Figure 6.
 
Photomicrographs of vertical retinal sections from standardized regions (4 disc diameters below the optic disc) in the retina processed for anti–acrolein immunoreactivity (A, D, G) with the nuclear counterstain DAPI shown in images (B, E, H) and merged images (C, F, I).The secondary antibody was Texas Red-conjugated anti-mouse IgG. High expression of the acrolein was shown in both the no treatment (A) and the sham treatment (D) groups compared with the oxygenation group (G). GCL, ganglion cell layer; IPL, inner plexiform layer; ONL, outer nuclear layer; IS, inner segments of the photoreceptor layer; OS, outer segments of the photoreceptor layer. Arrows: areas of increased acrolein expression in the photoreceptor IS and OS.
Figure 7.
 
Scanning electron micrograph showing the RPE surface in the three groups. RPE flat mounts revealed that the sham-treated and no treatment groups showed focal RPE loss, whereas the remaining RPE was variable in size and shape and often had a rounded rather than a normal hexagonal appearance. In contrast, the oxygenated group showed no apparent RPE loss, and cells retained a typical hexagonal shape.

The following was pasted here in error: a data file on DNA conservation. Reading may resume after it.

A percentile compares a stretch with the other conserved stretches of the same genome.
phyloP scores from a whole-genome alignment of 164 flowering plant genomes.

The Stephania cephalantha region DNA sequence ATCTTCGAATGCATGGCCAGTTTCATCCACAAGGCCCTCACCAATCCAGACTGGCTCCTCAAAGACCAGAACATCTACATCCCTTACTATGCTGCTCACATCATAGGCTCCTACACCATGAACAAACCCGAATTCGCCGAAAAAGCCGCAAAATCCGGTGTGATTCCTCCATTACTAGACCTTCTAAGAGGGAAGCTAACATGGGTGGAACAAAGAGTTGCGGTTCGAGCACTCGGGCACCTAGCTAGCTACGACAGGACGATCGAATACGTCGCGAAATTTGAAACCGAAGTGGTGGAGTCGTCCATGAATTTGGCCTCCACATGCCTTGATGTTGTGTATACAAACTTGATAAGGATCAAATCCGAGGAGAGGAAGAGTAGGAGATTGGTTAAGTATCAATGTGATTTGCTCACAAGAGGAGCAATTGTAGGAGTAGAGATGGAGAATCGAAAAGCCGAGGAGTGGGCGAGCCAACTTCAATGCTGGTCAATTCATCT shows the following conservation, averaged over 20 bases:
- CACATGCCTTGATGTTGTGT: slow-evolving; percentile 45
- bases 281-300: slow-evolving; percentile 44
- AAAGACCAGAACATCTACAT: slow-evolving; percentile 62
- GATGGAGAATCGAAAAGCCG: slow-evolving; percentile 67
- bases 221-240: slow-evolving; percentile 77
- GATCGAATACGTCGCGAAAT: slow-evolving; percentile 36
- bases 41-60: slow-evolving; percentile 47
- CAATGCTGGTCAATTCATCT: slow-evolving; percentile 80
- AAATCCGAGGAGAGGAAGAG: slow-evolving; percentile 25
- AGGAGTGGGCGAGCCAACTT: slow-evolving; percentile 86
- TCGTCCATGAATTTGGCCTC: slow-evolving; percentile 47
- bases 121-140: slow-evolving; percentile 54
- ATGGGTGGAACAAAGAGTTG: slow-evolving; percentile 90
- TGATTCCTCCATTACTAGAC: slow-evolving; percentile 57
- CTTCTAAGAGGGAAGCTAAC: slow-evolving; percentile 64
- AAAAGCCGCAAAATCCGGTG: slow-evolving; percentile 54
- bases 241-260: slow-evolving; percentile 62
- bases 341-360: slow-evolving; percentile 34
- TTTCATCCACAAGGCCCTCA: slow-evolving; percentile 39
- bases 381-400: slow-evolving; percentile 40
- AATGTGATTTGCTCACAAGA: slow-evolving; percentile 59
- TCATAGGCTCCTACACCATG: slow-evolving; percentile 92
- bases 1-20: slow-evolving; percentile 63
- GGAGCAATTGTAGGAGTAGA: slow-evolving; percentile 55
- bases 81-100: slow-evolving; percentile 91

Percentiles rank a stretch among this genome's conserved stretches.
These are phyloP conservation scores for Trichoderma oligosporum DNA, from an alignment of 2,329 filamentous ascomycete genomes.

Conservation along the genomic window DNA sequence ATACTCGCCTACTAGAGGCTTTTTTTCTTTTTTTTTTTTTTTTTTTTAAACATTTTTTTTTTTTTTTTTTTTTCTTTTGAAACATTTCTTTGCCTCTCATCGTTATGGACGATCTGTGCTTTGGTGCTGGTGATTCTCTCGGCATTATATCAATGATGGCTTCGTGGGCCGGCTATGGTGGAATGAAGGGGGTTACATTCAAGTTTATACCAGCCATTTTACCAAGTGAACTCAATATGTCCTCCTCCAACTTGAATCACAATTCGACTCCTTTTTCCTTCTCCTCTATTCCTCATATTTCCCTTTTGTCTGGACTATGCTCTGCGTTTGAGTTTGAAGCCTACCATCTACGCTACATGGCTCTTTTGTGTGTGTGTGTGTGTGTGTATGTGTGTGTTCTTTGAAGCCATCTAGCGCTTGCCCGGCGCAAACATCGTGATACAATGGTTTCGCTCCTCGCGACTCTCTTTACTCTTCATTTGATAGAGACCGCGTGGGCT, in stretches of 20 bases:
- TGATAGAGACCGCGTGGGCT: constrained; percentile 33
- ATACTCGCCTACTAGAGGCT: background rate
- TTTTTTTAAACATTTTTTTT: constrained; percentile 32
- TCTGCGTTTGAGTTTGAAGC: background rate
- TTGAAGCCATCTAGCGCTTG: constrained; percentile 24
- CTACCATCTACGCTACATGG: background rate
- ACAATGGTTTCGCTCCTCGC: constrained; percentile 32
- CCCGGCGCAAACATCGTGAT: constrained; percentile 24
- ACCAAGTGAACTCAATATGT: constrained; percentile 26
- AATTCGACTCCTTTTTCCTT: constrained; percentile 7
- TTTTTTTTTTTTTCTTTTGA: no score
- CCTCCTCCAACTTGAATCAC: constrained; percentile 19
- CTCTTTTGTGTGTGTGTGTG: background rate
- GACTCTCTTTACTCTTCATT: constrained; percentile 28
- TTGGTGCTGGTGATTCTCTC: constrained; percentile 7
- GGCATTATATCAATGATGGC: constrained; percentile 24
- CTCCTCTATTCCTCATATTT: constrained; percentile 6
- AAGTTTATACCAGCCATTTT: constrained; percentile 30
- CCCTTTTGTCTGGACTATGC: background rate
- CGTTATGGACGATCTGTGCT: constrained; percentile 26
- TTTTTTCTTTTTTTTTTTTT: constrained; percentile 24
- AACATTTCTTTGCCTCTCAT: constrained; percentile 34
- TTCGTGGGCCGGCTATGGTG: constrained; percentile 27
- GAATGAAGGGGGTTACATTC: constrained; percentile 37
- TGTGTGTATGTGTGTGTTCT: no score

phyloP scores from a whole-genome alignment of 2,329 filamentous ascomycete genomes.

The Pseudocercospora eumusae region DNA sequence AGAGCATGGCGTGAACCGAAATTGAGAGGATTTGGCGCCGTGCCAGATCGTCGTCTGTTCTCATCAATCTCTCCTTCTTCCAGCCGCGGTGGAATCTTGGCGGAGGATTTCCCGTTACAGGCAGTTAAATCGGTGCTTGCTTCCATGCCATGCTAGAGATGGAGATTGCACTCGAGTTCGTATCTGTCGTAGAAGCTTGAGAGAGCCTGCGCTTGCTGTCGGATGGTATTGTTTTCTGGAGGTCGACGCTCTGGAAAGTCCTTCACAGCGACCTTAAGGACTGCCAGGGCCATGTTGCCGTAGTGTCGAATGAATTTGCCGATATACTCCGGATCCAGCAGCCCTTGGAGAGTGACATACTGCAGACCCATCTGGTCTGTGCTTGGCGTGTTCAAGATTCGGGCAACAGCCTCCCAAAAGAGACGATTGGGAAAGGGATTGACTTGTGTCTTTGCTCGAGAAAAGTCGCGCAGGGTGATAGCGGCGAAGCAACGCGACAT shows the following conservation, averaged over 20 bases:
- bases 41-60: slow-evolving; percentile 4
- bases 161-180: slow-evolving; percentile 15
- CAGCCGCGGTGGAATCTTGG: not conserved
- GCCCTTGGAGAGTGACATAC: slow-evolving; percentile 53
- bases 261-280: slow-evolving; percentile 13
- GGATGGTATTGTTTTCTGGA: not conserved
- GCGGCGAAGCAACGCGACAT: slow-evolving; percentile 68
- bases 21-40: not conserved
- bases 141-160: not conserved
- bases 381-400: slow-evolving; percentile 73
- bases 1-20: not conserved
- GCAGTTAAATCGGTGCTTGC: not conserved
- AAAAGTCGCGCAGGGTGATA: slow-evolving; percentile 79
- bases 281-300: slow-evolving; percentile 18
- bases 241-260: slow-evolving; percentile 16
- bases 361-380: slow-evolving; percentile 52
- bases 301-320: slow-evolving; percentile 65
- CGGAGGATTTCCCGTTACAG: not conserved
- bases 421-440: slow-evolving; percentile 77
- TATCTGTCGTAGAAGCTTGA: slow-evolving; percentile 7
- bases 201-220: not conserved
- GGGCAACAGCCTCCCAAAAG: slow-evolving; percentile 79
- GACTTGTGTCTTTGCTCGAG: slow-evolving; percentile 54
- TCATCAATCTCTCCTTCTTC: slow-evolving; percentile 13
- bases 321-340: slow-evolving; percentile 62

Figure 7.
 
Scanning electron micrograph showing the RPE surface in the three groups. RPE flat mounts revealed that the sham-treated and no treatment groups showed focal RPE loss, whereas the remaining RPE was variable in size and shape and often had a rounded rather than a normal hexagonal appearance. In contrast, the oxygenated group showed no apparent RPE loss, and cells retained a typical hexagonal shape.